Feb. 11 (Bloomberg) -- German stocks declined as euro-area finance chiefs met to discuss a bailout for Cyprus amid continuing political uncertainty in Italy and Spain.
Kontron AG slid to its lowest price this year after posting an unexpected annual loss. Carmakers declined, led by Bayerische Motoren Werke AG, which fell the most in a week. EON SE climbed the most since August, while RWE AG advanced to the highest in more than a week as a gauge of utility companies gained the most among the 19 industry groups in the Stoxx Europe 600 Index.
The DAX Index retreated 0.2 percent to 7,633.74 at the close of trading in in Frankfurt. The measure has still increased 0.3 percent so far this year as U.S. lawmakers agreed on a compromise budget to prevent most scheduled tax increases and delay spending cuts that had threatened to push the world’s largest economy into a recession. The broader HDAX Index also lost 0.2 percent today.
“We’re waiting for the outcome of today’s finance minister meeting,” Robert Halver, head of capital markets research at Baader Bank AG in Frankfurt, said in a telephone interview. “To help Cyprus as we did Greece is the only solution that we can have. This is a difficult February. The three main issues are Italy, Spain and the U.S. Nobody is right now willing to buy equities, not knowing the result of the election in Italy. It is the calm before the storm.”
The number of shares changing hands in companies on the DAX was 20 percent less than the average over the past 30 days, according to data compiled by Bloomberg.
Ministers from the 17-member euro area met in Brussels today to discuss a possible bailout for Cyprus as a tightening election contest in Italy and a political scandal in Spain disrupt market calm. Group of 20 finance chiefs and central bankers will gather in Moscow Feb. 15-16.
Kontron slumped 5.1 percent to 4.08 euros, its lowest price since Dec. 27. The maker of embedded computer boards posted a full-year loss of 32 million euros for 2012. Analysts had forecast earnings before interest and taxes of 980,000 euros.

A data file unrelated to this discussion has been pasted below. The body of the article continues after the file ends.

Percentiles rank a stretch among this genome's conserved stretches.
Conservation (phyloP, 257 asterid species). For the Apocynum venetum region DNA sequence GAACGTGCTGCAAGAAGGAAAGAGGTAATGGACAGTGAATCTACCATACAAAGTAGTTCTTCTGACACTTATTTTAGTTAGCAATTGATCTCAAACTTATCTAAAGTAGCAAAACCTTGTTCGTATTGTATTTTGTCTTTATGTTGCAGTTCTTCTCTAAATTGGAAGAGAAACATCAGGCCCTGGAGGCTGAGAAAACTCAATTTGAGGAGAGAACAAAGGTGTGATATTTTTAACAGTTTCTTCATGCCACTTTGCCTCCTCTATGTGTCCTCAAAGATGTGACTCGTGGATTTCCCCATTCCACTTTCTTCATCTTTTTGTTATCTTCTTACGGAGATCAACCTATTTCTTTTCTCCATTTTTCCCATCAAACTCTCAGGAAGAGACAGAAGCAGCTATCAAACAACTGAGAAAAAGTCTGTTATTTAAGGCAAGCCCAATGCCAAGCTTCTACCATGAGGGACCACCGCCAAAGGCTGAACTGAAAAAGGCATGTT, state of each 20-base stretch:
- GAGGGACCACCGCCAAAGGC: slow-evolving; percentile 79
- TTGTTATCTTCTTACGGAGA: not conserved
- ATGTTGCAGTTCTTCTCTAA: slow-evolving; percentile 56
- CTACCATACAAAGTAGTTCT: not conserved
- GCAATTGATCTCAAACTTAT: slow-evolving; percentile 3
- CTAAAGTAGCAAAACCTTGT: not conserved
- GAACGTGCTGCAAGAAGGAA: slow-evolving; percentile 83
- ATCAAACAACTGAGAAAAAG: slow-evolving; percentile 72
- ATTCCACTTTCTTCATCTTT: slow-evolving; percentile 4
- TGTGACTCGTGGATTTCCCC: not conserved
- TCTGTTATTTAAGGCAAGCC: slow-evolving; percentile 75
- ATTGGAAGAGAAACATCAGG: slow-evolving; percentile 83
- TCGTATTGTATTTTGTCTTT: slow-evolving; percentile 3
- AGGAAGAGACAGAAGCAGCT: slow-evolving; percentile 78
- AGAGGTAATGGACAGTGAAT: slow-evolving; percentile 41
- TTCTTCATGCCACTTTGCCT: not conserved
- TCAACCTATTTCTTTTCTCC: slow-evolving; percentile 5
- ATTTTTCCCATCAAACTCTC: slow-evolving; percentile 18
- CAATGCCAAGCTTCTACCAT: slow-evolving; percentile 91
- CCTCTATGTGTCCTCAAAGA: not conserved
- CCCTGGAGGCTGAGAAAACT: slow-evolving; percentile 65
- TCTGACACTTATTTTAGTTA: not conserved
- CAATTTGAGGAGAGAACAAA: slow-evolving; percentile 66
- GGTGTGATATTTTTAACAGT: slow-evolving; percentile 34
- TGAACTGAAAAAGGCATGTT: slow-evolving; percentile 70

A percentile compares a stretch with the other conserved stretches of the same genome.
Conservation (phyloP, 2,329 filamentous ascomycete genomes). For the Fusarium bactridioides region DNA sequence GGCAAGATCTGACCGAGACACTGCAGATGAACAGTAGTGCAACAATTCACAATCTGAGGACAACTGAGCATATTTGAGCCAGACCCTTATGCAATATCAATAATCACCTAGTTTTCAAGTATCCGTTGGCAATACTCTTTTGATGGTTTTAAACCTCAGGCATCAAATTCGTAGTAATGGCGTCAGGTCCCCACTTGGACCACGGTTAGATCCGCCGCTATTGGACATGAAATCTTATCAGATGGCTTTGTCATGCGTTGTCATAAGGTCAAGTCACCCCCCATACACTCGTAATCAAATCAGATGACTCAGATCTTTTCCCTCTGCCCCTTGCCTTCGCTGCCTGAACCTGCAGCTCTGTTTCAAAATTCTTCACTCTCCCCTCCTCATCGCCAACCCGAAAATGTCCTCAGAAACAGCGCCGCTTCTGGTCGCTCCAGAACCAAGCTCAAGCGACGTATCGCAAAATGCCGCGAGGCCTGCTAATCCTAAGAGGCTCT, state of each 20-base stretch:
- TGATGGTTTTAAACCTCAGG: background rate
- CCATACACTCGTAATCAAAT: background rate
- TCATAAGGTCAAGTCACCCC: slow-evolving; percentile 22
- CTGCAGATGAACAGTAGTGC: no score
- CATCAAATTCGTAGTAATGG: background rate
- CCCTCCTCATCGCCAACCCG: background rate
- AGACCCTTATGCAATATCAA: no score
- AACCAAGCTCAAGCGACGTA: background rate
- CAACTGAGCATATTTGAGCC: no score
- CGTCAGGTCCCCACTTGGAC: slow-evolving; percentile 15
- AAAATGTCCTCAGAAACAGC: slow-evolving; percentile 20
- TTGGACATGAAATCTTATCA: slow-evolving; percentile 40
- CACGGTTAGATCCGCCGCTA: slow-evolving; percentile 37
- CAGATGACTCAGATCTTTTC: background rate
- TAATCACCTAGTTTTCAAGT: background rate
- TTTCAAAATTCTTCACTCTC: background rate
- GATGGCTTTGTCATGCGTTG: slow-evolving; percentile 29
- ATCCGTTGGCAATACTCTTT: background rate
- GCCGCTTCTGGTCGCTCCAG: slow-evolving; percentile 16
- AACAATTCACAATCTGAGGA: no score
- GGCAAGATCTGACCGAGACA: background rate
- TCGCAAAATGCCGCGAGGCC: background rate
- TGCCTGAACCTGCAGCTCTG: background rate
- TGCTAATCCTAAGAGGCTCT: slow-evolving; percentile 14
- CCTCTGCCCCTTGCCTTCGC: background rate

Carmakers declined, led by Bayerische Motoren Werke AG, which dropped 2 percent to 72.07 euros. Daimler AG, the third-biggest luxury-vehicle maker, slid 1.3 percent to 44.99 euros. Volkswagen AG, Europe’s largest automaker, retreated 0.9 percent to 178.90 euros.
EON advanced 3.1 percent to 13.25 euros, its biggest gain since August. Shares rose for a second day following a report that Hungary may pay as much $1.6 billion for the company’s local natural gas unit. RWE added 1.7 percent to 27.83 euros.
Bilfinger SE climbed 2.3 percent to 75.65 euros, its biggest advance since Nov. 19, after the German builder reported full-year adjusted net income of 275 million euros ($368 million). That beat the average analyst estimate of 273 million euros, according to Bloomberg data.
Merck KGaA added 2.1 percent to 99.10 euros. Deutsche Bank AG raised its price forecast for the shares to 118 euros apiece from 113 euros, saying consensus earnings expectations for the maker of the cancer drug Erbitux should continue to rise as the company will probably increase its 2014 forecast.
Wacker Chemie AG, the fourth-biggest producer of polysilicon, jumped 8.8 percent to 60.48 euros, its biggest gain since Dec. 12, after deciding to bring a plant making the material back to full-time work because of growing demand from its solar-power customers.
The Munich-based company, which had put about 700 employees at the facility in Burghausen, Germany, on shorter hours in October, said it is ramping up polysilicon capacity as the solar-cell industry revives. Wacker sold more polysilicon than it expected in January, and production isn’t meeting new order levels, Ewald Schindlbeck, head of the unit, said in a statement.
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